What keeps you up at night?
CE: Supply chain issues are very real. We can’t take for granted some of the most simple products that we used over the years. Engine deliveries from Caterpillar take 52 to 56 weeks -- and up to 70 weeks on specific models.
There is a tremendous series of supply chain issues for new packages. The daily items that we’ve always had at our fingertips, you can’t take those for granted anymore.
Our equipment runs 24/7 as our culture is committed to our customer’s success. We’re always trying to grow and upgrade our team with the most accomplished field operators possible.
BN: From a supply chain perspective, even the most simple of items have become difficult. Think about trucks, for example. Before, I could go down to a dealership and get a truck. Today, if I want a truck, I may have to search 20 dealerships and still not be able to find one, you have to plan well in advance of your needs. And that’s just one example.
Where are we headed in the next couple of years?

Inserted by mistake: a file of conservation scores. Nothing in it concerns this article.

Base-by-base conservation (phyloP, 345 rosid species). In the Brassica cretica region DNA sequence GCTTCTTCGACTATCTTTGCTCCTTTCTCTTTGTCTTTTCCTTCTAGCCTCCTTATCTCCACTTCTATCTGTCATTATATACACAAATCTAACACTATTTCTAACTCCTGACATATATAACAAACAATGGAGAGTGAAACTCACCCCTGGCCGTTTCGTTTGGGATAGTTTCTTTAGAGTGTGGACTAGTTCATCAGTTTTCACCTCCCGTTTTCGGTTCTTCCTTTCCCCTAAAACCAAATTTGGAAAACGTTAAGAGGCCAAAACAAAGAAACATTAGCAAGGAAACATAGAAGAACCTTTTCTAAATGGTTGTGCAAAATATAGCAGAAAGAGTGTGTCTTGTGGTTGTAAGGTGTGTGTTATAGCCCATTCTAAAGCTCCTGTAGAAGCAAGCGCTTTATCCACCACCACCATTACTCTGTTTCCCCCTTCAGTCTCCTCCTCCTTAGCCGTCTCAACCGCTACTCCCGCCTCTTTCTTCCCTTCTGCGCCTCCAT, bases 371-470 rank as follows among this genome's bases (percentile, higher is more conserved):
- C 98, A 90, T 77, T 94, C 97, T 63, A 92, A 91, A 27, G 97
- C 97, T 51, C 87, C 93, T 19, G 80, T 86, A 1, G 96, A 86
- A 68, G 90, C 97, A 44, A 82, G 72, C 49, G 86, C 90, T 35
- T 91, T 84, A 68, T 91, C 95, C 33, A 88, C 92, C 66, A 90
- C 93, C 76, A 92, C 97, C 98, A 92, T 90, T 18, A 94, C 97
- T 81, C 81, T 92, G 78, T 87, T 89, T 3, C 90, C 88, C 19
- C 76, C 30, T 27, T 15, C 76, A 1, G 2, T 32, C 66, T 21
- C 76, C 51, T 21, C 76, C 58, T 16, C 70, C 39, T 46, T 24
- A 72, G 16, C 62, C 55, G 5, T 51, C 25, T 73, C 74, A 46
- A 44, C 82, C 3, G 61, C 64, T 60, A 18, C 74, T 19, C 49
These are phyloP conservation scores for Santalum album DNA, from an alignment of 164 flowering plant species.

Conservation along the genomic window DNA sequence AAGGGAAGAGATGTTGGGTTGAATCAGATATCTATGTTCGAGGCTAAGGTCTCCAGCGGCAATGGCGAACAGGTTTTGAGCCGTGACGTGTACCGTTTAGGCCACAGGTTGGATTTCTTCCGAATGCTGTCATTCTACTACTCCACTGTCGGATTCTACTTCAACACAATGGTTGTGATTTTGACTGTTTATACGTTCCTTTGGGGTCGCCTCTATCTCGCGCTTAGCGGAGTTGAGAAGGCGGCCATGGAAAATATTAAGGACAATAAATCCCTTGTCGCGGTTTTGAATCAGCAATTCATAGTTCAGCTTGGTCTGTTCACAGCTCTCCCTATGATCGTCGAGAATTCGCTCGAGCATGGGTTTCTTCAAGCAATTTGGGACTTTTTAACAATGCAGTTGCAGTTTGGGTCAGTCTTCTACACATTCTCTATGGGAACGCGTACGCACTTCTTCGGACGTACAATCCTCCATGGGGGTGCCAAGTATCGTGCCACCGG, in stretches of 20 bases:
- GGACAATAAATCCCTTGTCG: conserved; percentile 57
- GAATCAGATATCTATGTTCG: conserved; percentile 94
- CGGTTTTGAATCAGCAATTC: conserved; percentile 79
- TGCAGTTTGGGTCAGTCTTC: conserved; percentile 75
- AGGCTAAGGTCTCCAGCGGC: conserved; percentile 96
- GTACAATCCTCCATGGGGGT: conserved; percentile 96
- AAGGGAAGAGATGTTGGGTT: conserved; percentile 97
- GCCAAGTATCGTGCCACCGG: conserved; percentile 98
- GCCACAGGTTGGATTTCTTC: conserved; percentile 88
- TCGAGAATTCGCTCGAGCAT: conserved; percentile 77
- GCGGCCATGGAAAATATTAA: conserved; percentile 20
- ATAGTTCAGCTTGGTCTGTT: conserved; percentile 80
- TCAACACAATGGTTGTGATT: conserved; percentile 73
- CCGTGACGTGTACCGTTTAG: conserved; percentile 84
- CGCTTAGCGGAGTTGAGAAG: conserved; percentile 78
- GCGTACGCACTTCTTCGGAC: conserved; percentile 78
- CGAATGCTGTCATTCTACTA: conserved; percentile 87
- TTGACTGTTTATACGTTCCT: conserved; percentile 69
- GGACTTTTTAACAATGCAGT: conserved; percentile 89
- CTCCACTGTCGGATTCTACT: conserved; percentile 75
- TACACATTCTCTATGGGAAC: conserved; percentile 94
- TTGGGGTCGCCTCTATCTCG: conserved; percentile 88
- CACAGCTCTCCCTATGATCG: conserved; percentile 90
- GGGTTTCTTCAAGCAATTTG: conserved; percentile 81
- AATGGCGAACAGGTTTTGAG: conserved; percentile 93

CE: The pandemic put a lot of projects on hold. Over the next two or three years, we expect pipeline companies to bring those projects forward. The industry is now reacting to that and I think we will play catch up for the next couple of years.
In addition, LNG has been part of our market for several years, but one news item that caught my attention was an LNG supply contract for 20 years. And I thought “These people are locking into a 20-year agreement.” LNG was something that was usually traded on the spot market. That contract put a lot of focus on the long-term. In addition, you have these new LNG projects that are coming online. This is not a flash in the pan.
The industry has been waiting for this for a long time. Each one of those plants will export 1 Bcf/d or 2 Bcf/d. Now we’re up to 10 Bcf/d with more coming. The trend around LNG and the positive noise is finally here and it will stabilize our natural gas industry, our country and our economy.